Coalition Vows To Raise Science, Math Test Scores
Washington--A coalition of national education groups has pledged a concerted effort over the next five years to improve U.S. instruction and test scores in science and mathematics.
The Educational Leaders Consortium launched the initiative late last month in response to an earlier directive from members to galvanize action "toward restoring the country to a leadership position in international achievement-score comparisons."
The 18-member consortium includes groups representing school administrators, principals, school boards, and curriculum specialists. It has set as a goal for the new endeavor moving the United States into the top-five rankings in international comparisons in mathematics and science by 1995.
The group cited a 1988 study by the International Association for the Evaluation of Educational Achievement showing that 5th-grade students in the United States held a middle position among the top-ranked 16 countries in science achievement and that American 9th graders ranked only 13th.
Gordon Cawelti, executive director of the Association for Supervision and Curriculum Development, said he had proposed setting a specific goal to improve the U.S. standing at a previous e.l.c. meeting. Plans for last week's education summit in Charlottesville, Va., he said, "gave some impetus to its consideration."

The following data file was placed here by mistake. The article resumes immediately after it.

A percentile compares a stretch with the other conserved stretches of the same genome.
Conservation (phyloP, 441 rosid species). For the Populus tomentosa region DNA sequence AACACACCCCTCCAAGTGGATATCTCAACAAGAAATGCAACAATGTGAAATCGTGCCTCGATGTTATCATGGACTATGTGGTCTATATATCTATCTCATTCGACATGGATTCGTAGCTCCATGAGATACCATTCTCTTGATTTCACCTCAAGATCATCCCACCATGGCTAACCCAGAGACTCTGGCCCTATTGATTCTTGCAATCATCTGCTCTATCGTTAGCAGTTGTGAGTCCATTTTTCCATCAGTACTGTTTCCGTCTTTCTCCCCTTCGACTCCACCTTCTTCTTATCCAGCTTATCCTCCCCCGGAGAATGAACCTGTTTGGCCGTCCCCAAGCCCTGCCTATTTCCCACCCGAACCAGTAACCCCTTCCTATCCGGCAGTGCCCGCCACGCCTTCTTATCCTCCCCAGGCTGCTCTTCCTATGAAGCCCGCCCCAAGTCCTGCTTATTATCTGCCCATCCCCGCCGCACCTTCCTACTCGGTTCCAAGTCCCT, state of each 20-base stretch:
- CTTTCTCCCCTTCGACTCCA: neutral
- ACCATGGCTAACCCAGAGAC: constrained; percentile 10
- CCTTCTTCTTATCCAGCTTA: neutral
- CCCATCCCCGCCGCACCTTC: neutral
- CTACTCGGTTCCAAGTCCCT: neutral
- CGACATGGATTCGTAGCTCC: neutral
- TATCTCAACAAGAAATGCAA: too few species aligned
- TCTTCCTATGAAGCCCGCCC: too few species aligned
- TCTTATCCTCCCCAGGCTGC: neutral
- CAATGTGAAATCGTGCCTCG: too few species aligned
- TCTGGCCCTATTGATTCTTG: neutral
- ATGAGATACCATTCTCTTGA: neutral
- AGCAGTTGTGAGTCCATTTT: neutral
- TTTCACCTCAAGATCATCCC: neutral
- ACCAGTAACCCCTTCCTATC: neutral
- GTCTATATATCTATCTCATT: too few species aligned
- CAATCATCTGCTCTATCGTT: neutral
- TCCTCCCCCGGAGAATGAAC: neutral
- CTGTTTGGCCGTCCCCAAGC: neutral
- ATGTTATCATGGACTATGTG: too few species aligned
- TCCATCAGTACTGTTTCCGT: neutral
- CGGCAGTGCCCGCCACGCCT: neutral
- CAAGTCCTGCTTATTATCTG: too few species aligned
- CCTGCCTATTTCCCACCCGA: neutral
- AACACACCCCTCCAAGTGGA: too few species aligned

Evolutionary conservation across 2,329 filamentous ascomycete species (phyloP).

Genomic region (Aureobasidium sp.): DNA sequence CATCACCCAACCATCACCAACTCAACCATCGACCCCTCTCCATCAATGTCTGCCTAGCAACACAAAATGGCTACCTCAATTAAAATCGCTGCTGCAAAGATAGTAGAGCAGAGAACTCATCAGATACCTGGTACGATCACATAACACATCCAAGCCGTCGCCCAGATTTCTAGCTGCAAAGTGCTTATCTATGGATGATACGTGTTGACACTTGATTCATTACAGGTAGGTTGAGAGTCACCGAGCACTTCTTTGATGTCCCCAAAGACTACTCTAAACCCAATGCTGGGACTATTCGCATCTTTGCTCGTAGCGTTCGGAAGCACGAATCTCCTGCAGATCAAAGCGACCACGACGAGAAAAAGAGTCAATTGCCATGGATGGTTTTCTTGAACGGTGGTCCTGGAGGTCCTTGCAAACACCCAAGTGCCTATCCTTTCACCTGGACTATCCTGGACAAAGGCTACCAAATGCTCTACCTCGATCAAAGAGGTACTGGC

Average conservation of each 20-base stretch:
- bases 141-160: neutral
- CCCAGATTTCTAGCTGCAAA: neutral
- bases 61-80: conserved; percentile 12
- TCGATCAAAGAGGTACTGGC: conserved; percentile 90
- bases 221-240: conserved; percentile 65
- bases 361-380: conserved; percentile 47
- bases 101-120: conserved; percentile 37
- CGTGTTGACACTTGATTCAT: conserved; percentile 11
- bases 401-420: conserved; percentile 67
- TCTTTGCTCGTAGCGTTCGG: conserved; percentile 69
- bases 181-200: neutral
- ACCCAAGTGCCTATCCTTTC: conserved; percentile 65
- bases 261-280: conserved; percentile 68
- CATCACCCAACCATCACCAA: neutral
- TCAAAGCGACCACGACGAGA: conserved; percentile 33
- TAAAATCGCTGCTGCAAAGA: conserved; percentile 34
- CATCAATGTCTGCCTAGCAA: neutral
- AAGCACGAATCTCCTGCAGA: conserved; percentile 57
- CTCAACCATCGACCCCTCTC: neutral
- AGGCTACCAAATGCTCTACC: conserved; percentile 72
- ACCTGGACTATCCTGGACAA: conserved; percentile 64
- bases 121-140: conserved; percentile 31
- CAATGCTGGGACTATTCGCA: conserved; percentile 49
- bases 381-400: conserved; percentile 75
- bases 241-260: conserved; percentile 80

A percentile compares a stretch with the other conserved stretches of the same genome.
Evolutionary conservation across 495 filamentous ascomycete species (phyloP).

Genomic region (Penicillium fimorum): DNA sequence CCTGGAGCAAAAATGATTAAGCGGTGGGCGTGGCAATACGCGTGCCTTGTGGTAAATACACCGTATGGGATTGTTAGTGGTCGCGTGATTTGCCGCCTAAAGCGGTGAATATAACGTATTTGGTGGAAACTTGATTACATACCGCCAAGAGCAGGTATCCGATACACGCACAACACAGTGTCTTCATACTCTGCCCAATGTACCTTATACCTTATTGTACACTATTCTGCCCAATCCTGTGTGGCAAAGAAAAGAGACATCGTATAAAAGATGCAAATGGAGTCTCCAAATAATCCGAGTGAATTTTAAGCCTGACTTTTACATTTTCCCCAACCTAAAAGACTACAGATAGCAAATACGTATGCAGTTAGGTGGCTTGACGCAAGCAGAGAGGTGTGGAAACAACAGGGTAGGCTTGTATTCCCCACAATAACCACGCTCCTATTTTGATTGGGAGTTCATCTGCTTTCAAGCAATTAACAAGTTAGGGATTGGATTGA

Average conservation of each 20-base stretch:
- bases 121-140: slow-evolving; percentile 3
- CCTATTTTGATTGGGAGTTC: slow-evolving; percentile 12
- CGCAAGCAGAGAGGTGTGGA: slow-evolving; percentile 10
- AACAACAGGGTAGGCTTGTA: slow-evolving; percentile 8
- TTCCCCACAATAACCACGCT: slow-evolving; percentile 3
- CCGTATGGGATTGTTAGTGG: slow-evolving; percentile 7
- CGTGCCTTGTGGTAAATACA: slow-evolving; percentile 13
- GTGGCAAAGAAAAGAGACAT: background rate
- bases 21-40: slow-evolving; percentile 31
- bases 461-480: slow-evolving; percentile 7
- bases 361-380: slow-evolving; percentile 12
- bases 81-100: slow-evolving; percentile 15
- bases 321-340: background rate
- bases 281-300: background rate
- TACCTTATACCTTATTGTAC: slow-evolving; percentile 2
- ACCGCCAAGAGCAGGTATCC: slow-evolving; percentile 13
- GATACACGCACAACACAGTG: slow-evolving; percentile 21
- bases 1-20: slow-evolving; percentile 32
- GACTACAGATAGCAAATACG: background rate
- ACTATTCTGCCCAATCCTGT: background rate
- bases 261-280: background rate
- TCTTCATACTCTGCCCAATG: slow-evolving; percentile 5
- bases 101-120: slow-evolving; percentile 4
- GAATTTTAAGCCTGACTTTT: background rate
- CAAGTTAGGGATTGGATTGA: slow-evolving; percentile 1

"This is a real test of whether the education community can agree on a particular contribution all of our organizations can make toward a common goal," he said. "Everybody in this town believes in collaboration, but there are not very many that do it."
The process could become a "prototype" for the education community to set goals in other subjects or areas of concern, Mr. Cawelti predicted.
Federal, Other Help Sought
To help meet its goal, the e.l.c. said it would seek cooperation and support from the President, the Education Department, the National Science Foundation, the National Assessment of Educational Progress, and various professional orga8nizations and foundations.
The consortium will hold a meeting on Dec. 14 to discuss the kinds of strategies and tests needed to accomplish its goal and the kinds of contributions various groups and agencies can make.
Members of the Educational Leaders Consortium include the following:
The Association for Advancement of International Education, the American Association of School Administrators, the American Association of School Personnel Administrators, the Association of School Business Officials, the Association for Supervision and Curriculum Development, the Council of Chief State School Officers.
The Council of Educational Facility Planners International, the Council of the Great City Schools, the National Association of Partners in Education, the National Association of State Boards of Education, the National Alliance of Black School Educators, the National Association of Elementary School Principals.
The National Association of Independent Schools, the National Association of Pupil Personnel Administrators, the National Association of Secondary School Principals, the National Community Education Association, the National School Boards Association, and the National School Public Relations Association.